Wordwatch Towers

A plain language guide to punctuation, grammar and writing well.

Looking everyone of her 45 years…

with 8 comments

Parker at the 2009 premiere of Wonderful World
Image via Wikipedia

This from the British newspaper, the Mail Online:

Face it Sarah Jessica Parker, you’ve just lost too much weight. She pulled such an unfortunate face that she looked everyone of her 45 years.

That should be:

every one (as in ‘each one’) of her 45 years.

Find out more about the difference between ‘everyone’ and ‘every one’.

Commonly confused words and phrases


8 Responses

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  1. That had to be a typo. Almost everyone knows the difference. Perhaps they don’t proof read every one of their blurbs.

    Well, probably not almost everyone, but I wanted to use each instance in a sentence. ;0)


    24/05/2010 at 2:55 am

    • Hi, Lisa — I like your illustration of the correct use of ‘everyone’ and ‘every one’! I see this error quite a lot — sometimes just carelessness when someone is writing quickly, but also, for example, in ad copy which is unforgivable given how much ad agencies are paid.


      24/05/2010 at 6:53 am

  2. Yes, it’s incorrect, but of course it’s also untrue. She doesn’t look a day over 42.

    Invisible Mikey

    25/05/2010 at 5:17 am

  3. Hi, Mikey — thanks for making me smile despite the grey Blighty weather this morning.


    25/05/2010 at 6:39 am

  4. Here’s an example of just plain wrong that had me scratching my head over my coffee at 6 am; On a celebrity website, this opening sentence to a story: “‘Real Housewives of O.C.’ star Alexis Bellino nearly averted tragedy this past Fourth of July weekend when two of her kids accidentally fell into a pool.” Actually, the tragedy *was* averted because her husband dove in and rescued the toddlers. However, I am still fussing over the combination of “nearly averted” and “tragedy.” Can one “nearly avert” a tragedy? Or do I just need more coffee?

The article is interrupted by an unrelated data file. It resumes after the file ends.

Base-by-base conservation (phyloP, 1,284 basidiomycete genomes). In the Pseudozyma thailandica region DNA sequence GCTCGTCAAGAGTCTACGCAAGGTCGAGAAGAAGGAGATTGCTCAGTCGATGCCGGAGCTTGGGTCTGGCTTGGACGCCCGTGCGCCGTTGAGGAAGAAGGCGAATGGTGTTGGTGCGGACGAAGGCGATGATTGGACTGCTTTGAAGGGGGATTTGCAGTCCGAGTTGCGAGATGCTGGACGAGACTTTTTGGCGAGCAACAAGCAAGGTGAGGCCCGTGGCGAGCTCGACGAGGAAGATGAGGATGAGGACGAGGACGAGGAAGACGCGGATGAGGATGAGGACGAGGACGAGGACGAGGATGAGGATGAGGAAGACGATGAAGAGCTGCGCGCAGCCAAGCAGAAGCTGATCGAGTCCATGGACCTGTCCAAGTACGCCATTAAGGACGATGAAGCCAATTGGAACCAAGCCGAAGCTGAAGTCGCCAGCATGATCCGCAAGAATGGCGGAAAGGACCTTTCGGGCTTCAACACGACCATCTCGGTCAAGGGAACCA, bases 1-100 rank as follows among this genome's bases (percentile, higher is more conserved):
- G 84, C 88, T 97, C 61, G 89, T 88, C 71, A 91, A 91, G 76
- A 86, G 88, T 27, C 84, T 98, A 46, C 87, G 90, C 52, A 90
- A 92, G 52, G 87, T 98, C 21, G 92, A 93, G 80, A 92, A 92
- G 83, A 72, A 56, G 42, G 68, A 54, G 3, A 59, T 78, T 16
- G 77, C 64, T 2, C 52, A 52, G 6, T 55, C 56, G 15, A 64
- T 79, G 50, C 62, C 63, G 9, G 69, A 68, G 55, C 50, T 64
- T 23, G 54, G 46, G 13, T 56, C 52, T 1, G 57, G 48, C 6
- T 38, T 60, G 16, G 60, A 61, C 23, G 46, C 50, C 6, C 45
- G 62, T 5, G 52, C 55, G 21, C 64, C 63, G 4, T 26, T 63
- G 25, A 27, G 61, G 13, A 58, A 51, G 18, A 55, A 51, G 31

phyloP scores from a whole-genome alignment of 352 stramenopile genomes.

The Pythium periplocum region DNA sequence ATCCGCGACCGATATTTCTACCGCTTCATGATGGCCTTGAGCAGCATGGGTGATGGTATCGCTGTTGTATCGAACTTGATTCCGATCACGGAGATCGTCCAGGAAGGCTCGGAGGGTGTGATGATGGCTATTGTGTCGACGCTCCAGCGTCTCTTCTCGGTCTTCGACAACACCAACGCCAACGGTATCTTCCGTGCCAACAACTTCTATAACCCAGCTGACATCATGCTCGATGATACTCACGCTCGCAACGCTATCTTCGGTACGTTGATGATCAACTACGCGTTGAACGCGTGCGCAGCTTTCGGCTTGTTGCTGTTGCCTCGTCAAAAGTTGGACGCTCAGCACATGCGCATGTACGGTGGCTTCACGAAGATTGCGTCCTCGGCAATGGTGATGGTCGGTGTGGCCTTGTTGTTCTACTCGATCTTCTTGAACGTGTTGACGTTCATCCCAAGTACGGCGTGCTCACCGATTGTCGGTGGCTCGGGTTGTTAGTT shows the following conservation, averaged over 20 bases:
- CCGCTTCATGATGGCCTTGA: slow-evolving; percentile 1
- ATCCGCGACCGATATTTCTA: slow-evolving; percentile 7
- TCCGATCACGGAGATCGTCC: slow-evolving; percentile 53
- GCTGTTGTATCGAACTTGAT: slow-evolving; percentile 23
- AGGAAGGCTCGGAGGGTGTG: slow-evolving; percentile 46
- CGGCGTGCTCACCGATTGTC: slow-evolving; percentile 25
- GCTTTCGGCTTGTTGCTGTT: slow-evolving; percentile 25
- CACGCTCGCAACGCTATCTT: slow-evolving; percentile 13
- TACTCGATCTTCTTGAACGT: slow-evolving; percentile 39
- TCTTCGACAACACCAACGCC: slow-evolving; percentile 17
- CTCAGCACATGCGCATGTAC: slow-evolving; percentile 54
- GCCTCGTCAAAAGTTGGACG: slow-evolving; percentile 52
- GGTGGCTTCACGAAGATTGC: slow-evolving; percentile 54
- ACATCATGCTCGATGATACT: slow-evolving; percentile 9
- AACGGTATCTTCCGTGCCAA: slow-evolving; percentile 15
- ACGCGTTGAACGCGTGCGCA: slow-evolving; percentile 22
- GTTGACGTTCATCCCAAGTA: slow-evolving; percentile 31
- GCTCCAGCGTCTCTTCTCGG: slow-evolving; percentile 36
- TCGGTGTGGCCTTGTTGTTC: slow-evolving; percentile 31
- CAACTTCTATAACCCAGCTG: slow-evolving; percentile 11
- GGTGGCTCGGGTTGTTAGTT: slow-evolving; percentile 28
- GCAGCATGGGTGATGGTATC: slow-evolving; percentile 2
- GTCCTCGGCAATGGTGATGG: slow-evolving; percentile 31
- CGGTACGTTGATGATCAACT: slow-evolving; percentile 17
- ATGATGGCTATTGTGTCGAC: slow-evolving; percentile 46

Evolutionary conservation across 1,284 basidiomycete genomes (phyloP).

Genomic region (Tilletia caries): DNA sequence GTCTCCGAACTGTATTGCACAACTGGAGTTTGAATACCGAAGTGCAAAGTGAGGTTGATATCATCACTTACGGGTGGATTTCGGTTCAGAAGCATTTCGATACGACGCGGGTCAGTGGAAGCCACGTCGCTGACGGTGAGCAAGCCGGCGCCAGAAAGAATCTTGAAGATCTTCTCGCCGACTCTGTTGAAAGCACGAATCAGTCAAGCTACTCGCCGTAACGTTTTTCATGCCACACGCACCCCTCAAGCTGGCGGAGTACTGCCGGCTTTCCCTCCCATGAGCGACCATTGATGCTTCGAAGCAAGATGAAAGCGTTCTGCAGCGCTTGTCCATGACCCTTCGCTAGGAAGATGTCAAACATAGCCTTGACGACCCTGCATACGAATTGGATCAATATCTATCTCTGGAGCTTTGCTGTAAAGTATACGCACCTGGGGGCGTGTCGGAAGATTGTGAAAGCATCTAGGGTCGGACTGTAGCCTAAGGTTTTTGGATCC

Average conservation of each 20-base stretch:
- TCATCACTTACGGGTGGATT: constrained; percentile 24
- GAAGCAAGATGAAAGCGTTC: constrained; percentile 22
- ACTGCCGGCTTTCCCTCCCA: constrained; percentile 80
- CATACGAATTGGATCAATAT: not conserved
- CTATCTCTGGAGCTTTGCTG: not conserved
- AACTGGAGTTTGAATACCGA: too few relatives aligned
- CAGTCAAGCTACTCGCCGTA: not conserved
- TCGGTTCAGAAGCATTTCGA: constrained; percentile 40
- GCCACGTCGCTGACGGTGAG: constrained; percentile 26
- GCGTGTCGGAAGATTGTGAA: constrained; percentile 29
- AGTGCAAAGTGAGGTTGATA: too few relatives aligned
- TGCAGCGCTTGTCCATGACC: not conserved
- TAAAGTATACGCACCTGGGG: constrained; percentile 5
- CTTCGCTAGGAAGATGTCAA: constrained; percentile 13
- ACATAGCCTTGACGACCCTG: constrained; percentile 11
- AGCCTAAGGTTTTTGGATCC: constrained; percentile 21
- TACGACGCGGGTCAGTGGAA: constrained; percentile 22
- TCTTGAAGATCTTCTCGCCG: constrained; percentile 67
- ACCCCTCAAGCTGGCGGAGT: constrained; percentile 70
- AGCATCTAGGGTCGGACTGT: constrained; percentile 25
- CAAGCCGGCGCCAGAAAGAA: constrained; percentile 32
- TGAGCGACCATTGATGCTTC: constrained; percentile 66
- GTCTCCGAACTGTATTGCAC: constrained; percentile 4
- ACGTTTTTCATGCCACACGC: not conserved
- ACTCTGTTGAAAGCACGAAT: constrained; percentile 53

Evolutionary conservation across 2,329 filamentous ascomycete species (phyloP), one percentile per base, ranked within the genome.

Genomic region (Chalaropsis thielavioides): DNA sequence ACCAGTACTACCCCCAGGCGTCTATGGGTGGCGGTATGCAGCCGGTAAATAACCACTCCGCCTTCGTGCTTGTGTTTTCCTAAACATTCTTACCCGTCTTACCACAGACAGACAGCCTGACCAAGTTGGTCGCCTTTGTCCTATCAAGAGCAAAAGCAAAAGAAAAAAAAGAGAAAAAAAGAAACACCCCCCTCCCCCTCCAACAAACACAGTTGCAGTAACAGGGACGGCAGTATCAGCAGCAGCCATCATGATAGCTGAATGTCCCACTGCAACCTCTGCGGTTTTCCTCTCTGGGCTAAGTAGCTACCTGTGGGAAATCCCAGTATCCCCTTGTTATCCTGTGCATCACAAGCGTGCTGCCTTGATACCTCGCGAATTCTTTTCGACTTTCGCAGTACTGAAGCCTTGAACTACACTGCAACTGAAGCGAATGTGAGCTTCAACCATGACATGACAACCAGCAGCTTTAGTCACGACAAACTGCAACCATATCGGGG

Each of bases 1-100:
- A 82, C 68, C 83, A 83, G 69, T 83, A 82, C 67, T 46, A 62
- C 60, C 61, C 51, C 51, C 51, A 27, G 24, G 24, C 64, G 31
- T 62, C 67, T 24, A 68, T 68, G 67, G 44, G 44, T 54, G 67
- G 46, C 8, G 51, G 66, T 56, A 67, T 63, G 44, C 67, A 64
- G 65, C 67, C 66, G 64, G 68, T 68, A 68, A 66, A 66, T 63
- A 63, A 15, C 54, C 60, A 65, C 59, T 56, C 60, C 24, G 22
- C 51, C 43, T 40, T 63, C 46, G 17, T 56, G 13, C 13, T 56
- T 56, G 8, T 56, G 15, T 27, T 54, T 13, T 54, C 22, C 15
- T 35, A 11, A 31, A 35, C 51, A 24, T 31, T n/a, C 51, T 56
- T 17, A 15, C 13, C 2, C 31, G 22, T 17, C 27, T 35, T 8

07/07/2010 at 3:31 pm

    • Hi, Jo-Anne — I’m glad it’s not just me that fixates on things like this! As you say, ‘nearly averted’ is definitely wrong in this particular instance. However, I don’t think it would actually be wrong to say ‘nearly averted’ in all cases. For example, a mountain rescue may have been near to success but thwarted at the last minute (‘Tragedy was nearly averted, but ultimately the rescue attempt failed and the climbers died’). Having said that, it’s not a construction I would use because the fact of the tragedy makes its near-prevention somewhat less important. The hack in me would write something like: ‘The climbers all perished despite desperate attempts to rescue them’ or similar. More straightforwardly, in hack-free mode, I would first say that the climbers had died, then go on to explain the near-success of the rescue attempts.

      Thanks, Jo-Anne — very interesting!


      07/07/2010 at 4:06 pm

  5. Well thank you! I’ve been muttering to myself all morning over this, much to the consternation of my colleagues. You’ve hit the nail on the head with your mountain rescue example. Tragedy was nearly averted, but ultimately not averted..whereas in the example I gave tragdy was ultimately averted, which made the construction all the more confusing. Oh well. If I’m going to lurk on a site called “Popeater”, I’m probably getting what I deserve. Thanks again 🙂


    07/07/2010 at 4:56 pm

    • You’re welcome! It was interesting to think about.


      07/07/2010 at 5:28 pm

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